The great fire opened these ledges up clear of plants and trees dead. Lots of plants and small trees competing for height growing like weeds below the tall dead trees. The ledges might be the hardest place to bushwhack throat Rattlesnake Mt. Finding this place can be awful. Above Jimmy Cliff is a wall part of the moss, wet, lichen, thorn, grass, dirt and tree obstacle coarse around overhangs to low angled tempting to up ledges that make it up to the central and the western side ends to the summit after too many small trees. Utopia is best reached on the east side of all this region if stating at Jimmy Cliff top. It has the only decent climbs from the ground up that are the cleanest and steepest on the east side and some towards the center. Towards the center is easier to get to now by staying at the cliff side for base approach to climbs. Approximately 150-200+ feet of alpine trad rope climbing and fifty feet of it steepest on all climbs at the same height from a long rock formation. Tree banded upper sections of ledges adjoined by slabs until the summit. A little wandering to stay on rock. Many burnt trees and with thick growth at trunks. Exfoliation slab ledges with overlap holds or cracks and blocks also to climb that can be thirty feet high head walls sometimes. Extreme climbing has not been had. All kinds and and short in the twenty-thirty feet zone. All can continue up and so far its been done without bolt and pin. Features are quite a few that have not been climbed that take gear. The area will be vast and troublesome because there are turns right and left in gully slopes. Sometimes going back to the beginning of a wrong turn must happen. Commitment to trust there will be holds ahead, so far has happened going up onto ledges. Bushwhacking not so lucky. I have had to retrace my steps take a right to go up left again. Route finding on rock experience afterward. Finally the complexity of this convoluted region of steep gullies and ravines below ledges. Dangerous sometimes terrain between the middle slabs and the outcrops at the base of the east side will take a few recon trips. The higher up towards the summit can be perplexing to stay on the rock because of tree slopes. They go east so head up direct and westward. best higher slab of rock is direct up west will reach out at summit west on trail higher up and still east of Makamah Road top out. Beeker, Freedonia and Lost in Utopia are in the central section hard to get too where from a flat opening grass off to the side from the steep slope. Directly up climbs to the central summit after the head wall above a short gully to short wall and slab. For a better finish after this wall traversing west will bring onto the furthest western slab. Total distance to girdle up for the summit 500-700 ft. There is a lot of no shade because there are a lot dead trees. Some trees are blown down. Cracks in ledges are becoming filled with vines and small trees near the ground because of the sunlight. Rescue from here is very difficult. Weather can be unbearably hot in summer or hypothermia cold by thunder clouds on the same day. Know the weather predicted before ascending. Loose rock is possible while hiking and climbing. I've been up and down much without any problems. There are many dog and a few dear ticks. Stump ground on the climbs and tree trunks often are charcoal. This gets on your hands and clothes. The new downed trees and their branches on the climbs continues. After fire, nature now doing its thing, young trees and tall plants competing for light in the incinerated enriched soil areas. The climbing season is best in October until the snow falls. Its very warm in the fall. Early spring has lots of ticks. Summer no vision ahead, also there are very thin thorn (like fiberglass) bushes to contend with as an obstacle coarse on the approach and some climbs. Winter should have a couple of ice routes. Rock climbing to the summit has its bonus view. The view has changed to the south to looking at wind towers. Don't go up there, unless you are capable of getting back to Buffalo Road. Worst comes to worst, there is the yellow marked hiking trail to the road but it'll bring you out several miles west on Buffalo Road. Three hundred feet east, is another exfoliation of rock slabs, overlaps and chock stones. It isn't the cleanest rock around but has some of the most stimulating clean rock climbing available. Fascinating geology on the east slab side. Access is most reasonable. So far, I have had this mountaineering experience to myself for decades. This type of mountaineering, didn't have anyone else's interest then that I knew. And for something completely different, I shall be done with iexit it.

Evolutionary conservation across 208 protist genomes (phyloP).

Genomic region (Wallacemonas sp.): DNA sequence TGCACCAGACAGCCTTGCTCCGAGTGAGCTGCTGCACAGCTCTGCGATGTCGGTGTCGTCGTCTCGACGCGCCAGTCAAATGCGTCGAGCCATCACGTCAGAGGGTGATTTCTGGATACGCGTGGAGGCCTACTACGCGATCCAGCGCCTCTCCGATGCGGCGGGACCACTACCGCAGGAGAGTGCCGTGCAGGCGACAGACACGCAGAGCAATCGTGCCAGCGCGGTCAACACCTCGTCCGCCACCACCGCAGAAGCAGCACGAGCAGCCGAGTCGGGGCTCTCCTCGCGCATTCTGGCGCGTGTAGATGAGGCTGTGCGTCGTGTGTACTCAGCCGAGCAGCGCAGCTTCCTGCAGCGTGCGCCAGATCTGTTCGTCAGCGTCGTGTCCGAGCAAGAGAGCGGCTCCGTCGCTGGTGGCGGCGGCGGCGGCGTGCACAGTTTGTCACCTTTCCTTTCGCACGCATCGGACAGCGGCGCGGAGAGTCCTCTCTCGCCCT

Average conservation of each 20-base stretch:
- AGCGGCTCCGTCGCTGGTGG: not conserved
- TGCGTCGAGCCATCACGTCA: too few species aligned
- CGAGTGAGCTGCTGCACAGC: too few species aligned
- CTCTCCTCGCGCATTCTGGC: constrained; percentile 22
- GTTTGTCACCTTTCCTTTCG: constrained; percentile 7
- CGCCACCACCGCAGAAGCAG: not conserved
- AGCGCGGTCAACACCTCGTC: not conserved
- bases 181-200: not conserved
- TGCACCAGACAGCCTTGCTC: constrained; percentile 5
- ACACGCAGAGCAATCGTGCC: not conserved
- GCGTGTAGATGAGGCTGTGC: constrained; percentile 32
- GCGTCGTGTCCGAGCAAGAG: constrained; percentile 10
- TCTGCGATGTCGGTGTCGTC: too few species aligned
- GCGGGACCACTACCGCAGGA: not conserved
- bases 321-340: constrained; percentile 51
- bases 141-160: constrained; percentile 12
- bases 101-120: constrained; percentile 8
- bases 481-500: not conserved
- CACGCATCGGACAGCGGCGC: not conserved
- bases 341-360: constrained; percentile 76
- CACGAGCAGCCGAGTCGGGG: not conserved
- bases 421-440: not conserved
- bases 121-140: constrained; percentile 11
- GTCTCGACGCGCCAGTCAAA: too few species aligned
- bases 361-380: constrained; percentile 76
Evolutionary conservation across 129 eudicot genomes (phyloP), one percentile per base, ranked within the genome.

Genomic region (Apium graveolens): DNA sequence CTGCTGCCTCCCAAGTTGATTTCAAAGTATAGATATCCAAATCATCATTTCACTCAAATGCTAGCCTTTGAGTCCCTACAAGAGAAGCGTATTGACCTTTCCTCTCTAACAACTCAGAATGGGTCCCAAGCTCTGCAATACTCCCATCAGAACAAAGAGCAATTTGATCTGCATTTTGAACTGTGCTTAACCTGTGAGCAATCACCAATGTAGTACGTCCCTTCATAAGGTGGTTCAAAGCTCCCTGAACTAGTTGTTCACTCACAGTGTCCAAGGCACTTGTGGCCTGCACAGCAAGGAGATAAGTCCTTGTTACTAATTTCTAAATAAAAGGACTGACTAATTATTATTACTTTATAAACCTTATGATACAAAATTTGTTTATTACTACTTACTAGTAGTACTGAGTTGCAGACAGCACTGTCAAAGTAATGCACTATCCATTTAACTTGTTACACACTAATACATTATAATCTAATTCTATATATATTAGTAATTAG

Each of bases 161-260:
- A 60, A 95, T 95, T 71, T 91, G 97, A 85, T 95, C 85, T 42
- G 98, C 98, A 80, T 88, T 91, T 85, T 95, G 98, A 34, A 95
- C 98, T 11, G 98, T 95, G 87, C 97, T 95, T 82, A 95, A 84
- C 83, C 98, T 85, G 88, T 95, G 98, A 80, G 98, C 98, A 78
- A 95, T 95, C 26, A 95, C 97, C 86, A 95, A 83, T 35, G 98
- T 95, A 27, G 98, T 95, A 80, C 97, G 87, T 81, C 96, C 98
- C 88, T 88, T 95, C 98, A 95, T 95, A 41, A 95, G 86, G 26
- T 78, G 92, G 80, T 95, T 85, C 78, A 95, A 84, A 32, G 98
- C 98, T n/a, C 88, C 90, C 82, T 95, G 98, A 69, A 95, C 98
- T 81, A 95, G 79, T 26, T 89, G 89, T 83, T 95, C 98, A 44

The old approach I have given up on doing because there are too many trees. From the top of Bonsai trail, go up on connector trail east to cross woods and up left a rocky buttress. Follow this buttress and go right under large boulder and ascend next ridge. Climb up it unmistakable and has to be done. On top is open slab. go down north west side through some rocks then forested meadow Ascend stream bed at boulder with a rock on top of it to identify it. The mountain summit and climbing area are a direct line up from here and come into view at the height of these forested slabs. Do not go left direct to the first crags you see. These are a fools gold and not good for climbing. This is the easiest approach to the base of the crags. Much care is needed on this ascent not to disturb the moss, grass and forested slopes. Its doable and I have gone up it many days and left not trace. A little effort to not stomp and skid goes a long ways to keep vegetation in place. I do the approach in an hour or so. Most climbs are uphill left via the forested scree field finish. The east ledges are fifty feet to the east from trail top. Cut logs are land marks before the stream bed going down from trail top. Same stream as Venus Wall. All the way down to Venus is complicated to describe. This is also the fire line trail and with a flashlight, I would find my way out of this area every time. Hiking down from the east side ledges, the drop off ledges are at killer height as you weave your way back to the fire line trail. There is also a overgrown trail on the western side of the mountain summit. When the hiking trail goes off of the rock, stay on the rock and go down to the edge of the steep slabs. Go across rocks and oak trees until able to crash through the woods to the top of the Monolith Crag (this became a learned experience and without any experience great potential for an epic doing it). At the Monolith the trail enters the woods before Monolith's edge, at some stacked fallen downed trees on the western side of the slab top. Trail is very exposed in places and a long distance to the road. Another access to the Monolith trail is to follow the trial down off the rocks west and take a little used side trail west. This goes to some open crags and pine. Go down the opening for a long ways until escape to woods left, east is reasonable over a few rocks. Experience again is very helpful going down this way. The longest way down is the hiking trail. Rappelling 'Utopia' should only be a minor trouble with the small downed tree branches and small rocks should be cleared first the ropes might pull down okay. Likely easily doable.
Not an easy place to get to the base of this climb. The line is the furthest west I've tried. It also seems to be at the end of the line for any climbs in this area. It is the best section so far. Solid, clean for the most part sticky for the shoes rock. Climb the line of least resistance of your own choosing (run out). Go direct or traverse left on top of block's outside edge to ramp with a few crack options that go right up this steepest section also. Lots of variations again to section above ...[more]Browse More Classics in NH
There are some short ceiling cracks that are higher level climbs. Lichen on some. I'm not into the cleaned wall appearance up here. I had reservations on posting it. It's posted. I trespassed. I left a trace of my chosen foot holds and hand holds through some lichen filled sections. It's an ecological way to go about ascents. As usual the steeper stuff will be safer by bolting. Critically dangerous rock isn't as much. To bolt or not to bolt? Most ground up cracks stop at unprotected slab to climb. Most are short or shorter like 'Darth Vader' in height. The ceiling cracks end up on the slabs that have abundant lichen sometimes. No protection(perhaps soft pins in horizontal crack bands) and it's a mind game of easy climbing. Avoid rope drag. Some walls are detached and overhanging. 'Hannah' ceiling has a committing ceiling crack onto the slab. I haven't done anything involving flexing because of my hurt wrist. It's better now. Its really buggy up there and ticks spring through summer. Its alpine adventure.